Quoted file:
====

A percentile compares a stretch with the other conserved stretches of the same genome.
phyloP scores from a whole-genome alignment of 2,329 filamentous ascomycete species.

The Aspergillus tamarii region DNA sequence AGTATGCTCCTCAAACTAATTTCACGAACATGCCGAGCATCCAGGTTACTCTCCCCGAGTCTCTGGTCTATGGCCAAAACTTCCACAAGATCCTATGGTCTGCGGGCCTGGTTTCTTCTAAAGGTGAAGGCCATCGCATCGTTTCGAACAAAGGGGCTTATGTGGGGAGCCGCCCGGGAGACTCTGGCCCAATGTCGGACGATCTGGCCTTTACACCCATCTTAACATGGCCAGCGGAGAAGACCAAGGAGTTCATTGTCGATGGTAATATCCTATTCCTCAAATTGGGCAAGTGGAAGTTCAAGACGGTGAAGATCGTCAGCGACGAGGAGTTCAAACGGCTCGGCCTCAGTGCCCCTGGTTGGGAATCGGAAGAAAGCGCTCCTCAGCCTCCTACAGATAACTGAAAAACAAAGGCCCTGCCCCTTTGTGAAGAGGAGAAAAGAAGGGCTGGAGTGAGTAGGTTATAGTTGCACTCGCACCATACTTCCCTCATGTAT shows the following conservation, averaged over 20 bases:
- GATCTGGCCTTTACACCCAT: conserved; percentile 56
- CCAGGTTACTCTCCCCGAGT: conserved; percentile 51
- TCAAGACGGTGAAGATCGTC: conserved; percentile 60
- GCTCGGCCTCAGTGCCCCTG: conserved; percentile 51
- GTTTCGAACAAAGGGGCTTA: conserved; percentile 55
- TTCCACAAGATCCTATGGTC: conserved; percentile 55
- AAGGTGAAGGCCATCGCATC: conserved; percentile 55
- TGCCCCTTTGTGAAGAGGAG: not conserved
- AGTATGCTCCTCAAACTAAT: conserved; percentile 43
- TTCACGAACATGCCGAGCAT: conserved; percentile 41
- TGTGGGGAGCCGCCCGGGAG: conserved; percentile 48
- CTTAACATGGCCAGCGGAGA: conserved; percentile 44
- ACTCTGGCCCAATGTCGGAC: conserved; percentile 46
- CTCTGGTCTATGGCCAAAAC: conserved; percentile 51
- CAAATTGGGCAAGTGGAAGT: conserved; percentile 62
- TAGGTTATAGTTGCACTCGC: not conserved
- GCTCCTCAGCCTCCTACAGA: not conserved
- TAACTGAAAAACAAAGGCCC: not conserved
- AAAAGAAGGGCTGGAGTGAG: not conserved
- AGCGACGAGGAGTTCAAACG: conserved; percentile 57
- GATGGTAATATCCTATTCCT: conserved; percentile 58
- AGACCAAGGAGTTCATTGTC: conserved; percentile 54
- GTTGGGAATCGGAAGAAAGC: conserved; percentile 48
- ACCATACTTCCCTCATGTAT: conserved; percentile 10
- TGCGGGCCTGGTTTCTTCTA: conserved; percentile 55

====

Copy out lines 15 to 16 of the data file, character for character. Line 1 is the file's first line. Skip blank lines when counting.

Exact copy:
- CTTAACATGGCCAGCGGAGA: conserved; percentile 44
- ACTCTGGCCCAATGTCGGAC: conserved; percentile 46